After a long, hectic day, as I sat with a cup of hot tea, I saw this book peeping out through a pile of my newly bought novels. Considering the reviews of all leading newspapers and its growing popularity among all book clubs, I decided to delve into it. Little did I know that I would end up reading the entire novel in 5 hours!
“A Thousand splendid suns” is a marvel. Khaled Hosseini has left no stones unturned in depicting the plight of women in Afghanistan with such beauty. It was not difficult to make out that how the book became a huge bestseller and went in for a reprint soon after its release.
Having it split into parts, the first half of the story starts off with the tale of a teenager named Mariam and her life. She is Jalil’s daughter, a wealthy man who owns a huge business and lives with his wives and children in Herat. Mariam’s mother “Nana” (as she called her) used to work as a servant in Jalil’s house. And, just so because Mariam is Jalil’s illegitimate daughter she is not supposed to live with him in his house, so she lives with her mother in the outskirts. She thinks very high of Jalil because he gets her gifts and cares a lot about her. When she goes to meet him at his place for the first time, she ends up sleeping in the porch outside the house. Heartbroken and shocked, when she gets back to her home, she finds that her mother has committed suicide. Mariam lives in Jalil’s house till he finds a “suitable match” for her without letting her know, a person who is thirty years elder to her, Rasheed. He lives in Kabul and is a shoemaker and after their marriage, gradually, Rasheed becomes abusive.
The book is not as autobiographical as and when compared to his first one, “The Kite Runner”, but the characters shown in the book clearly portray the sufferings and difficulties by giving it a very realistic edge. There were moments when I found the book to be a little boring and got offbeat, but hey, I completed it in one go and it pretty much proves that the book is a must-read!
The second half depicts the life of Laila, who is a beautiful and an intelligent student and lives with her parents in Kabul and is best friends with Tariq, her neighbour. Soon, she and Tariq get involved in a romantic relationship in spite of knowing about the fact that there will be no future whatsoever. Tariq and his family decide to leave Kabul when war strikes Afghanistan. And just when Laila and her parents are about to leave Kabul, their house is bombarded with a rocket leaving her parents dead and her, critically injured. Mariam and Rasheed give her shelter and food. Rasheed who is keen on marrying Laila, tries everything to woo her and when Laila realizes that she is pregnant with Tariq’s child, she decides to marry Rasheed. She gives birth to a girl and this displeases Rasheed, in turn making him abusive towards Laila as well. Going through the same scenario, Mariam and Laila become best friends and plan to run away from his place.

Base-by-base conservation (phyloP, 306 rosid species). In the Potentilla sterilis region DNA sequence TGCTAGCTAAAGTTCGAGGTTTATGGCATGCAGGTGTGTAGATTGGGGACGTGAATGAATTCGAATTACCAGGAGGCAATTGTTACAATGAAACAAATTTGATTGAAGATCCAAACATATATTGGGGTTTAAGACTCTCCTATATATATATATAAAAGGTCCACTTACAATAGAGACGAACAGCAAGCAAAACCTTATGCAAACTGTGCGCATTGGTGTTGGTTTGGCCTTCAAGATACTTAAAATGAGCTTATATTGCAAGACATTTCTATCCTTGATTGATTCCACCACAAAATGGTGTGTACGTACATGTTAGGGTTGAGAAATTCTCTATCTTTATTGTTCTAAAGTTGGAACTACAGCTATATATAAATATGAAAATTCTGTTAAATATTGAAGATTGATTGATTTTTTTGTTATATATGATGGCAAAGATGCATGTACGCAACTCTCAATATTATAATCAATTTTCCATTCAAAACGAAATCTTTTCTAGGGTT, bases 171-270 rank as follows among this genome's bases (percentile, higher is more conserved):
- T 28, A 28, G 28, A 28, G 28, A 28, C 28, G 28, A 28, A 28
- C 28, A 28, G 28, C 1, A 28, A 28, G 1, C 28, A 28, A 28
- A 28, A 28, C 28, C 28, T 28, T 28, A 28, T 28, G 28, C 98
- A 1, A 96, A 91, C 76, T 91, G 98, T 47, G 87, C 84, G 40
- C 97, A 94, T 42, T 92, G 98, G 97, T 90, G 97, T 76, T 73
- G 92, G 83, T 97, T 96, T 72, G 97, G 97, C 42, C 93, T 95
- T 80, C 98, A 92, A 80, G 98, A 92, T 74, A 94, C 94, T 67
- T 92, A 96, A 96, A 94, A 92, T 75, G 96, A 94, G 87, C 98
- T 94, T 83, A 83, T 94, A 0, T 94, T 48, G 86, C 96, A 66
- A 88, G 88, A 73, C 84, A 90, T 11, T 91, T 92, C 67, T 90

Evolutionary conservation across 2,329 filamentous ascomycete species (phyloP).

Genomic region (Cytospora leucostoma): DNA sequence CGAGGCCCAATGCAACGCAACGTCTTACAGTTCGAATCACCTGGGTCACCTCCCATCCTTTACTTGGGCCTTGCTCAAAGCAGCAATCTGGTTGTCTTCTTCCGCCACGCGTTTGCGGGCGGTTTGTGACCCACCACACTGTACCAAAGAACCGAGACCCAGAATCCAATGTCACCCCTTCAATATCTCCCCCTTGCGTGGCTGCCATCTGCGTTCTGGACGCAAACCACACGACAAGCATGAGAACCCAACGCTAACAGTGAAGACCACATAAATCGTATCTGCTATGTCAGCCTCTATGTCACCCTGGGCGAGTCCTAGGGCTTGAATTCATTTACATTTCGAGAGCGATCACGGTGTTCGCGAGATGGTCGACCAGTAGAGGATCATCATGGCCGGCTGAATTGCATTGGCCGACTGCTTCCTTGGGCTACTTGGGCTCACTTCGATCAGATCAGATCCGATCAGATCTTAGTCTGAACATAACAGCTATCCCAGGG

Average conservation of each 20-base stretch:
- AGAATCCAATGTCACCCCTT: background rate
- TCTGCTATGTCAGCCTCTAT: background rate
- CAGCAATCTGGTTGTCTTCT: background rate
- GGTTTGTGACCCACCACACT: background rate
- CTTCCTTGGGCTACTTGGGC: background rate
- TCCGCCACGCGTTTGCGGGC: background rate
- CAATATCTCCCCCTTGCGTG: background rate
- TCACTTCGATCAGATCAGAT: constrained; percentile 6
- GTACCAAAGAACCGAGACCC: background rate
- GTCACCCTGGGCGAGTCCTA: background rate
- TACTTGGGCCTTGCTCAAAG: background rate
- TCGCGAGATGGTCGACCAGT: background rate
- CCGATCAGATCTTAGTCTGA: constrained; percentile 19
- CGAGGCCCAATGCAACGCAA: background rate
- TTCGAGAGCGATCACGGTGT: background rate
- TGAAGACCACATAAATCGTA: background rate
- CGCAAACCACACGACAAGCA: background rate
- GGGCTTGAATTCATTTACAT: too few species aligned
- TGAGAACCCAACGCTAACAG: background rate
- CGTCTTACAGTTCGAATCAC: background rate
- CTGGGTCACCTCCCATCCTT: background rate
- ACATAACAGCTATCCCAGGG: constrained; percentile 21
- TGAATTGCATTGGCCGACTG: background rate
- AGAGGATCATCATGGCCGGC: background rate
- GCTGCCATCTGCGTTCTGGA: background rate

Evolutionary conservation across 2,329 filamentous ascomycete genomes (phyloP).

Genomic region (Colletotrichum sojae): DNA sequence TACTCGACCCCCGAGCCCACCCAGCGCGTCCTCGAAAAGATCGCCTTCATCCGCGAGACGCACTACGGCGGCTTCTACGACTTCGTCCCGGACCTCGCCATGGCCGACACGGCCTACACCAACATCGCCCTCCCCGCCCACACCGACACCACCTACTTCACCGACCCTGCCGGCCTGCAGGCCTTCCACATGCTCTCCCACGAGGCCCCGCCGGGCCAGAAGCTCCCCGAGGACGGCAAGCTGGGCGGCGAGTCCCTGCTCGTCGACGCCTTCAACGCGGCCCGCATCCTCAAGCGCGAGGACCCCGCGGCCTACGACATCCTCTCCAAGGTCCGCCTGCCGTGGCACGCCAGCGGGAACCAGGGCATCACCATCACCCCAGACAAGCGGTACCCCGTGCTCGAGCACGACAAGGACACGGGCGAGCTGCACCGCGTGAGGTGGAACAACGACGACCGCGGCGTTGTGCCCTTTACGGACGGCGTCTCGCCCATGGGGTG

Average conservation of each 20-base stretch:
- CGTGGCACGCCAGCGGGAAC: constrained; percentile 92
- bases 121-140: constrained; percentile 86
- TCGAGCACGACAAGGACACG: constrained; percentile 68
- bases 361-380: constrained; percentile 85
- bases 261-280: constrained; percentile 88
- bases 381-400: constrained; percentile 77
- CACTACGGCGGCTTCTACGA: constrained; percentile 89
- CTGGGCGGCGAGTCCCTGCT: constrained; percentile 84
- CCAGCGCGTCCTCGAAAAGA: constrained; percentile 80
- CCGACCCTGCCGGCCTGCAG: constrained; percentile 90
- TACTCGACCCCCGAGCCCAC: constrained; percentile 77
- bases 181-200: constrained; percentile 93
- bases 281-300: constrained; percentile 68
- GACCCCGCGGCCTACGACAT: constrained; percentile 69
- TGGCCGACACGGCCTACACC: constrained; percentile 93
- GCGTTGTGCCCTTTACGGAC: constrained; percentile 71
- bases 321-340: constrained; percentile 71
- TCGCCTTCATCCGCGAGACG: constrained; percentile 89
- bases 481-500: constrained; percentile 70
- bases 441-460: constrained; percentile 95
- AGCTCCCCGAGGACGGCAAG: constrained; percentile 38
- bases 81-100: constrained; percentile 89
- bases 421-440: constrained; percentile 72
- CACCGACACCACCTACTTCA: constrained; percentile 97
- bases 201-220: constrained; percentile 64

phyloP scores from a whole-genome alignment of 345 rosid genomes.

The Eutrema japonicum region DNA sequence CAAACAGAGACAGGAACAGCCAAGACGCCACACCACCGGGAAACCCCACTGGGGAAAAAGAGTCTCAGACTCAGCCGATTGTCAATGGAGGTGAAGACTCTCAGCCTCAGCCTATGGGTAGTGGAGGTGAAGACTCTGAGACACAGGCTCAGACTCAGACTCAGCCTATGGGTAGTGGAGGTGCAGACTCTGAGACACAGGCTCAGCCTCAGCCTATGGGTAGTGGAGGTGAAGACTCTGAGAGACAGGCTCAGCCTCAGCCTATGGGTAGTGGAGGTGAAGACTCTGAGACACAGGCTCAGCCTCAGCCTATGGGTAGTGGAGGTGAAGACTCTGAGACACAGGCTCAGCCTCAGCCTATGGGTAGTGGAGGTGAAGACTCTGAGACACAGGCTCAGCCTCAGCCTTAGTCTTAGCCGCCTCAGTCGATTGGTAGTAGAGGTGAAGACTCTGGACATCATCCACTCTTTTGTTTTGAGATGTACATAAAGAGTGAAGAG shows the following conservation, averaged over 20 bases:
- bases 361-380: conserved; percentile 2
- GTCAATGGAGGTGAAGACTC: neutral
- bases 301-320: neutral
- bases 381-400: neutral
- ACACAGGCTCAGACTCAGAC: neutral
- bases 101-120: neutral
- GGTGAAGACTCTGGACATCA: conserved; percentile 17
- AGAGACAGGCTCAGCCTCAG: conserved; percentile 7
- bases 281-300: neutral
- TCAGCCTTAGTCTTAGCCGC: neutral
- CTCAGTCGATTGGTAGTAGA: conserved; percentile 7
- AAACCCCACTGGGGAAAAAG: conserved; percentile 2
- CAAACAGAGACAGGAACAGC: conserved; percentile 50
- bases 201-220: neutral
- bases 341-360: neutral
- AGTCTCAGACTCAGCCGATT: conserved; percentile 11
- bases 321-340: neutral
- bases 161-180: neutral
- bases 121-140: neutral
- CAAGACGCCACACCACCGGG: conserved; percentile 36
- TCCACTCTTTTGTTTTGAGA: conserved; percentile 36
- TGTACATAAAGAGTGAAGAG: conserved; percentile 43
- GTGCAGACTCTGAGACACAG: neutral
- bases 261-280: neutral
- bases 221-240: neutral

It is shown that a woman is a woman’s confidant, and that she is the only one who can, out of everyone, understand another woman in the best possible way. The book is all about mothers, daughters and friendship between women.
The final half starts off with Tariq’s surprise visit to Laila and them being reunited. Mariam kills Rasheed using a shovel when he starts to beat Laila brutally as he gets to know about Tariq’s visit. Mariam confesses about the murder to Taliban just to drift their attention away from Laila and Tariq and is executed. The two of them start staying in Pakistan with their daughter and Laila’s son. Just after the fall of Taliban, they decide to return to Afghanistan and after reaching Mariam’s home (where she was raised) they find a videotape of the movie Jalil had promised her to show on her birthday, some money and a letter of regret of killing her dreams and forcing her into a marriage where there was nothing but darkness. Soon after returning to Kabul, Tariq and Laila fix up the orphanage and Laila starts working there, as a teacher and they continue living their life, together.
The explanation of violence, be it from Rasheed or the Taliban, has been mentioned in a very straightforward manner. There are some chapters which waft your interest but only to grab it back with some real emotional and heart wrenching phrases and lines. The mentality of men in Afghanistan is depicted in a way which will make you hate them. The manhandling of women and their ill treatment, as depicted in the form of lines, moves you and ignites your inner conscience. Some of my favourite lines from the book were:
“A society has no chance of success if its women are uneducated…”
“A man’s heart is a wretched, wretched thing. It isn’t like a mother’s womb. It won’t bleed. It won’t stretch to make room for you.”
“And the past held only this wisdom: that love was a damaging mistake, and its accomplice, hope, a treacherous illusion. And whenever those twin poisonous flowers began to sprout in the parched land of that field, Mariam uprooted them. She uprooted them and ditched them before they took hold.”
“Each snowflake was a sigh heard by an aggrieved woman somewhere in the world. All the sighs drifted up the sky, gathered into clouds, then broke into tiny pieces that fell silently on the people below. As a reminder of how women suffer.”
It is a beautiful book! Totally worth reading!